Taliban insurgents stormed a government building in eastern Afghanistan on Tuesday, setting off a firefight that killed 10 people, the Interior Ministry said, the latest sign of insurgent strength after a decade of war.
A statement said three attackers broke into a communications building in Sharan, the provincial capital, about 100 miles (160 kilometers) south of Kabul.
In the ensuing firefight two of the attackers set off their suicide bomb vests, it said. In addition to the three attackers, three policemen and four employees of the Telecommunications Ministry were killed in the attack, the statement said. Two officers and a civilian were injured.
The Taliban claimed responsibility and said it involved multiple targets. In a statement emailed to journalists, Taliban spokesman Zabiullah Mujahid said the governor's office, the provincial reconstruction team and the intelligence headquarters were all hit.
The ministry, however, said only one building was attacked.
Paktika province borders Pakistan and is one of the main routes for Taliban fighters infiltrating into eastern Afghanistan from their sanctuaries across the border. It is also one of the main strongholds of the al-Qaida-linked Haqqani network, which has been blamed for a series of spectacular attacks, including suicide bombings inside Kabul.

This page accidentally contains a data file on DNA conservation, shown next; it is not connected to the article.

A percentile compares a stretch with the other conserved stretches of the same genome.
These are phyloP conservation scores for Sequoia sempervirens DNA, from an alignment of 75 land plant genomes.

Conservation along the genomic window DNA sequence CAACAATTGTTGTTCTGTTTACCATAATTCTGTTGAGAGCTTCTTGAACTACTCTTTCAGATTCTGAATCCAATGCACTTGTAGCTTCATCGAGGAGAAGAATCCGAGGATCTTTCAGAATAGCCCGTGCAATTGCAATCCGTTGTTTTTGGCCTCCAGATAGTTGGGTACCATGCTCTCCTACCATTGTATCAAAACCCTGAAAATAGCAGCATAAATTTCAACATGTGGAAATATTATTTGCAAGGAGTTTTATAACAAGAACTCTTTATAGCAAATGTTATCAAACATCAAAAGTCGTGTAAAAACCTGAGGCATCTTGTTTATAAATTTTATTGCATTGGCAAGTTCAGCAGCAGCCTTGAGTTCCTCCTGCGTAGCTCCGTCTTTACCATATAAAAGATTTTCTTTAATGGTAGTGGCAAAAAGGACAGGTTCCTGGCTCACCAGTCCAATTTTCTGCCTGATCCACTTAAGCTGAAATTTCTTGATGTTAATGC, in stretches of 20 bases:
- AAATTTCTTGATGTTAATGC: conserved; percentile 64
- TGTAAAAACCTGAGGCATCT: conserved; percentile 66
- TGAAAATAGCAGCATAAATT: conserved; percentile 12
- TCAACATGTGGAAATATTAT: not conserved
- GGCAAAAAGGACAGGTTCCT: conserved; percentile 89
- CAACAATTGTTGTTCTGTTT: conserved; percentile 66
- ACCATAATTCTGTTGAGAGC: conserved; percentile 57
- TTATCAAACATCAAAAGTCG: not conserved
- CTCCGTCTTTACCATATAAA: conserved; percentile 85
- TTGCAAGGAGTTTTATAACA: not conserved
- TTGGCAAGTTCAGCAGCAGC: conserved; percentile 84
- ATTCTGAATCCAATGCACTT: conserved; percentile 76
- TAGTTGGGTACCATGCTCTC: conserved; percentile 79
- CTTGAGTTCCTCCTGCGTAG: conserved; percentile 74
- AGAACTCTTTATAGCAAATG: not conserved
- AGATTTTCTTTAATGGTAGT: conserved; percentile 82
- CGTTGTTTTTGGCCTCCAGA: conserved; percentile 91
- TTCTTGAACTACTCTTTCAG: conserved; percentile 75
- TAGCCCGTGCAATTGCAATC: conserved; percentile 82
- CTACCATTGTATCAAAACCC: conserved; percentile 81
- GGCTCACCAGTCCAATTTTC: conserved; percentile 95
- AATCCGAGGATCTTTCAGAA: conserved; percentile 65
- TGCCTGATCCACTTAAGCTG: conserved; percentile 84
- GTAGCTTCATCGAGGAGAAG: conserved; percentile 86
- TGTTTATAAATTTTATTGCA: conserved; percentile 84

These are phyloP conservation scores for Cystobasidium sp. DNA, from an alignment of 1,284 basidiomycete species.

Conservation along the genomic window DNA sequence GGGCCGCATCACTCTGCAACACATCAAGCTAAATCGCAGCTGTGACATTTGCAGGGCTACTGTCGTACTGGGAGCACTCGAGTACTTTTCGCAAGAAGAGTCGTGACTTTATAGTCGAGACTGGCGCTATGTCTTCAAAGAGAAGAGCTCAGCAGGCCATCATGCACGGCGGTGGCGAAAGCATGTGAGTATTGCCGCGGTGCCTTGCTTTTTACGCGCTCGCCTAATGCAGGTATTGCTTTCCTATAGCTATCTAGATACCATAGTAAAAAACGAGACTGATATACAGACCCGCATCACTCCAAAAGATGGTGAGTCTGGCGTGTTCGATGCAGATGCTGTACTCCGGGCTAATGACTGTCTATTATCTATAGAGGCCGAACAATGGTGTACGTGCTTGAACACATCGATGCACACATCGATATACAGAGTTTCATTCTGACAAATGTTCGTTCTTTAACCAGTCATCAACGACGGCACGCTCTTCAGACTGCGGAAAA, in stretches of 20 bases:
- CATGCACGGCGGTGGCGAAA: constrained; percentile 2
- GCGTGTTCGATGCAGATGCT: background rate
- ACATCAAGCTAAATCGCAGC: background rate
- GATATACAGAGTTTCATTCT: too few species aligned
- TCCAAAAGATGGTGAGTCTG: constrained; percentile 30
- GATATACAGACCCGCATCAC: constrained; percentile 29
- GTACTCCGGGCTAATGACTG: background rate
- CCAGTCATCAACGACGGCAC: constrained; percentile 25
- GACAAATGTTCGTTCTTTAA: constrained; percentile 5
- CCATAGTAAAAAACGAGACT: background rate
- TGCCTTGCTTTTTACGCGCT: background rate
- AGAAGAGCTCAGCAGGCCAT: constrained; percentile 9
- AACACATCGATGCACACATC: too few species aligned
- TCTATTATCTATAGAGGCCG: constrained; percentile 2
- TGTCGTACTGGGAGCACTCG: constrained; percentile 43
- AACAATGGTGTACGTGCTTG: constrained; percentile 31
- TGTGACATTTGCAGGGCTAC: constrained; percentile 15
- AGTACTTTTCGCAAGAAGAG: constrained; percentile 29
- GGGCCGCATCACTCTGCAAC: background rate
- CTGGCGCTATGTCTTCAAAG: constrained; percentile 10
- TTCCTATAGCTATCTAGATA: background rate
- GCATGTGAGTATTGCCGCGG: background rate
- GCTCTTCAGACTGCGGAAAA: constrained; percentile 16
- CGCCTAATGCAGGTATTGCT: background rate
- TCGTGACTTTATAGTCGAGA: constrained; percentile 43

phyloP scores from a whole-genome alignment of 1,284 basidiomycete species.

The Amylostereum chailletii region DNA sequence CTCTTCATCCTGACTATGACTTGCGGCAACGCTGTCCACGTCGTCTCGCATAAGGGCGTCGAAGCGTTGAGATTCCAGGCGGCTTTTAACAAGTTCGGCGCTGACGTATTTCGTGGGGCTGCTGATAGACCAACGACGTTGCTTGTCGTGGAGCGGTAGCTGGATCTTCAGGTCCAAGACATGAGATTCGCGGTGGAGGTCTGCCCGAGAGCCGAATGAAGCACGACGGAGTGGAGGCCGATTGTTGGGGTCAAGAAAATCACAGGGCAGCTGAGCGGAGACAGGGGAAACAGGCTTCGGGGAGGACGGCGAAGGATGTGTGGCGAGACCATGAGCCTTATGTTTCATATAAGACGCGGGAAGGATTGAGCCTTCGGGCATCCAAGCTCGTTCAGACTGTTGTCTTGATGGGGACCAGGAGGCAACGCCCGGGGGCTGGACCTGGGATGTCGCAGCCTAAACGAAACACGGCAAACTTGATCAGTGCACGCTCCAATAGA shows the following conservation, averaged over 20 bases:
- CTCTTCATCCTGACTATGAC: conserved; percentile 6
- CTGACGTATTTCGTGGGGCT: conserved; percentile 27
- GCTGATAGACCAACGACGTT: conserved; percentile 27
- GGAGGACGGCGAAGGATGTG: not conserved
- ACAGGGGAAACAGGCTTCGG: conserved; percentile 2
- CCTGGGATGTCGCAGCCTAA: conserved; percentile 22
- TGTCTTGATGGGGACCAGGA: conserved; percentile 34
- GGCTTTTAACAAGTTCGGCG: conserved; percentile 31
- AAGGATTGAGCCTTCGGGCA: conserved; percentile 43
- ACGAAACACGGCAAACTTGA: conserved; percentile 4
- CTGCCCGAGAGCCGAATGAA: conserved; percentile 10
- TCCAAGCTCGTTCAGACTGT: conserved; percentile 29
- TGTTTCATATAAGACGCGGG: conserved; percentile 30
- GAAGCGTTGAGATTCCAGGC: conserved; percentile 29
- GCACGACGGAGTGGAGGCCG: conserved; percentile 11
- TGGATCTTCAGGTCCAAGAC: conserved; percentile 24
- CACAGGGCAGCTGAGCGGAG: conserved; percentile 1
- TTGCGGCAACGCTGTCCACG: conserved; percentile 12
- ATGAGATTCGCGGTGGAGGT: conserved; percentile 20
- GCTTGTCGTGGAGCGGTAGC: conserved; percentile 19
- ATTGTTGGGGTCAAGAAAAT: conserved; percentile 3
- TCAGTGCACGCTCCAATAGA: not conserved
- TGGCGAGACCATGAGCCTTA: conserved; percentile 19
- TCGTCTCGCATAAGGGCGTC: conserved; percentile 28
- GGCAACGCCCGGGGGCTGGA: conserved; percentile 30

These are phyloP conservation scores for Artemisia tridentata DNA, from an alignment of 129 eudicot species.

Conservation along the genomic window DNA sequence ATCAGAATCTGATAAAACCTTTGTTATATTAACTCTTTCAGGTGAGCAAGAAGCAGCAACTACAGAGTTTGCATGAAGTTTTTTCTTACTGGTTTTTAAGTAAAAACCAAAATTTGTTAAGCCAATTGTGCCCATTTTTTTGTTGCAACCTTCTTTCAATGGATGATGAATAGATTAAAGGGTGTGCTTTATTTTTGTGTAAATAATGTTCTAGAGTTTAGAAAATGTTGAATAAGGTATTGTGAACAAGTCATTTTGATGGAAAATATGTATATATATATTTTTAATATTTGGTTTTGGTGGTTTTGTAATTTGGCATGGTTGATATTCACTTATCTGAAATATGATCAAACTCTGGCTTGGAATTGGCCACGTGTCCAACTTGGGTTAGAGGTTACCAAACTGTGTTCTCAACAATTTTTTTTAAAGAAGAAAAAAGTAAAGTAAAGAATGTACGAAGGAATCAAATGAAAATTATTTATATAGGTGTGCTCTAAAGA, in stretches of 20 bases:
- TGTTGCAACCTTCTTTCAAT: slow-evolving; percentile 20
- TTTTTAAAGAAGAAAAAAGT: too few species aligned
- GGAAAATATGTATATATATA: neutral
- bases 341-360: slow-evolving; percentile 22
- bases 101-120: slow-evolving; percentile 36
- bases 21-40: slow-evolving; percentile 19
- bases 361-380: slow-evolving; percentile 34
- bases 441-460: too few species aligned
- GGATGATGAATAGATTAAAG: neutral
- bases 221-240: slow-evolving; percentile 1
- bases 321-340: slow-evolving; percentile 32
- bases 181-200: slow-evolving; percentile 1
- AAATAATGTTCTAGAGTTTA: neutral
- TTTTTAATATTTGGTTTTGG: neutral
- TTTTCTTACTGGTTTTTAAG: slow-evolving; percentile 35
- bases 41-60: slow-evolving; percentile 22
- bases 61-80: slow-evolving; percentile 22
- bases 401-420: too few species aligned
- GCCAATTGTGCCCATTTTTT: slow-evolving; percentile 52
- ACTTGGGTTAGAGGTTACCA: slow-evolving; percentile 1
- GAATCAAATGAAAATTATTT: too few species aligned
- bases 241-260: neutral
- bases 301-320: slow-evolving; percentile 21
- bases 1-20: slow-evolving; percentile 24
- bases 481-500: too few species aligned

Elsewhere, a joint Afghan and coalition force killed seven suspected insurgents and captured 30 in Balkh province, 180 miles (300 kilometers) north of Kabul. A military statement said the guerrillas used rocket-propelled grenades and small arms fire to engage the security force. Caches of homemade explosives, pressure-plate bombs, weapons and ammunition were seized.
An explosion in Kunar province killed two Afghan soldiers, military spokesman Gen. Mohammad Zahir Azimi said. Six soldiers and four civilians were also killed in the blast.
In a separate development, officials said the U.S. and NATO are continuing to reorient their supply lines toward to the so-called Northern Distribution Network through Russia and Central Asia, rather than through Pakistan, which served as the main conduit for the logistics chain in the past.
Pakistan shut down the alliance's main transit routes from the port of Karachi in November in response to a NATO air attack on a Pakistani border post that killed 24 Pakistani soldiers.
About 85 percent of military fuel supplies now passes through the northern route, said a U.S. official who could not be identified under standing rules. Nearly a third of other supplies that used to arrive through Pakistan are now using the alternate route.
For most of the 10-year war in Afghanistan, 90 percent of supplies shipped to the international force came through Pakistan, via the port of Karachi. Over the past three years, road and rail shipments from NATO's European members through Central Asia have expanded. Before the border incident, they accounted for more than half of all overland deliveries.